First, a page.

Eliminating Social Media Air-balls

Eliminating Social Media Air-balls
Figure dunking a basketball

Social media has become an integral part of organizations of all types and sizes over the past few years. It seems that every advertisement you see, brochure you read, or even event you attend, has a corresponding social media call to action these days. Social media is naturally a great, inexpensive tool associations can use to connect with members or followers. Many associations, however, are shooting in the dark; unable to use social media to its full potential because of a lack of a strong strategy.

We wanted to share a few easy tips you can use to help your association optimize its social media strategies. McKinley often advises Solutions clients on social media strategy and content, in addition to other areas like membership and marketing. Here are a few tips to help you think through your association’s social media strategy.

  1. Understand which social media platforms are relevant to your association. It might not make sense for a small, specialty livestock association to be allocating resources towards Pinterest. Yet, many associations see social media as a challenge they need to conquer in its entirety; they ‘have’ to be on every platform or else they are missing out. Not all platforms make sense for every association. Engage your members where they are present. For example, according to Pew Research Center’s2013 Social Media Update,” 71% of adults used Facebook while only 17% used Instagram in 2013. For associations with more tenured members, Facebook will offer the widest reach. Also, think about which platforms your membership might naturally use. An association of real estate professionals, for example, might allocate its resources toward YouTube or Pinterest, where its members are likely to have accounts in order to share photos or video tours of different homes.
  1. Make your content interesting and interactive. Social media is all about engaging an audience in a conversation. Too often associations over-post promotional messages that don’t foster communication. According to Vertical Response, Facebook users should have 80% of their posts dedicated to creating conversation about their industry or audience, and 20% of posts related to specific products and services. This 80/20 distribution of content is a good rule to follow across most social media platforms. The 80% of posts dedicated to creating a conversation can come in the form of articles, news updates, questions and more. Promote (and monitor) conversations between followers.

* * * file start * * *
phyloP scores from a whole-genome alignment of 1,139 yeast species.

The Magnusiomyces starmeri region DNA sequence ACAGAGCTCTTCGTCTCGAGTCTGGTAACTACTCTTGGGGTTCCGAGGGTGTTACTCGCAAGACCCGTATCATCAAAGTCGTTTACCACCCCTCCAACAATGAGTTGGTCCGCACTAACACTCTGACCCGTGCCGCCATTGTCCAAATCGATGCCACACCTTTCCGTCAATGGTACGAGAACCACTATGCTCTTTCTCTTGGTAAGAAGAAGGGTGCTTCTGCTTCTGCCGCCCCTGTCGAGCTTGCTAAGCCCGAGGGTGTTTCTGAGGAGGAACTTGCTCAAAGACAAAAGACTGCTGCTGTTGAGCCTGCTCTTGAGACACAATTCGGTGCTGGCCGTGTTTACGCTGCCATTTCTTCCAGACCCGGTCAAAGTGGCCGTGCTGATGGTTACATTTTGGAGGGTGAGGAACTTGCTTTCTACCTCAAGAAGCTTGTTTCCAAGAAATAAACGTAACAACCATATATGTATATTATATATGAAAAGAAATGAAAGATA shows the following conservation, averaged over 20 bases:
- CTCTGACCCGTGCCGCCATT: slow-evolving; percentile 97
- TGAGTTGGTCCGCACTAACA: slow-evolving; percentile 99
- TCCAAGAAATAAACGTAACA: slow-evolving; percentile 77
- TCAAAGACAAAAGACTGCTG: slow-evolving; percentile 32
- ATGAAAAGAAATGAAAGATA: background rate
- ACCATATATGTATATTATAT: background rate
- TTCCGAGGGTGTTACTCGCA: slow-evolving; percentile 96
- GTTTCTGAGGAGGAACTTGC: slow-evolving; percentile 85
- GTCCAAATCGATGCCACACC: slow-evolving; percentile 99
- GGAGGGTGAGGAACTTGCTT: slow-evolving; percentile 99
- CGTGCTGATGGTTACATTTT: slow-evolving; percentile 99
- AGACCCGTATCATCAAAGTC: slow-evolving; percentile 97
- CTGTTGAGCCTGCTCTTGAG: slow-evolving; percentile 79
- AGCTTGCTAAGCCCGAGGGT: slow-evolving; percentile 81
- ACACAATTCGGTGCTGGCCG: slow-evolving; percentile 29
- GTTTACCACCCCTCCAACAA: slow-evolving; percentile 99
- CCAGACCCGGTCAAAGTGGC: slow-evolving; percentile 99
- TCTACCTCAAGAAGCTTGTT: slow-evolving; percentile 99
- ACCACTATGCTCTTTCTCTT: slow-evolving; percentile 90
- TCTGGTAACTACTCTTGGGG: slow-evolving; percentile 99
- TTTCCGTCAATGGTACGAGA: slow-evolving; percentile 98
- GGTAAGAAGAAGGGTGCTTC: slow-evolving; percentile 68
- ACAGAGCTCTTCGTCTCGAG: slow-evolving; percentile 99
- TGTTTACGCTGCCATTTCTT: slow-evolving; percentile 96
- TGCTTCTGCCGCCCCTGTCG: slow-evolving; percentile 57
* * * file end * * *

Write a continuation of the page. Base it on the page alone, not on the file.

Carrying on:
1. Keep your posts simple. A lot of people check their social media platforms on the go. Make your posts highly scannable and understandable. Your posts are competing for the attention of your followers. Make sure they stand out by being interesting, concise and relevant. Draw your followers in with a quick, enticing post, and link to more substantive articles, etc.
  1. Understand the ideal posting frequency. Most associations don’t have endless time or resources to devote to social media. In his Fast Company article, “The Social Media Frequency Guide,” Kevin Lee comments that associations can get away with posting just three to five times per day while still having significant engagement. In fact, Lee calls three tweets per day the potential “magic number” for engagement. It isn’t necessarily the amount of posts you push out per day that matter, but rather your posts’ content. A post with high follower-engagement will have a much greater impact than a dozen posts with no user engagement.
  1. Post to social media on an appropriate schedule. It probably makes more sense to post important content in the early evening than it does for you to do so at 4:00 am. Take into account your followers time zones and work schedules, and post when they are likely to have free time to be on social media.

Implementing a social media strategy without taking into account key considerations or posting a message without building a strategy is like playing basketball in the dark. Every once in a while, you might get lucky and make a shot or two. But when associations take a strategic approach to social media, lights start turning on, and it suddenly becomes much easier to hit more and more shots. By its nature, social media is a great way for associations to connect and make impressions on current and potential members. Why not explore how to most effectively use social media? A little effort could be the difference between a swish and an air-ball.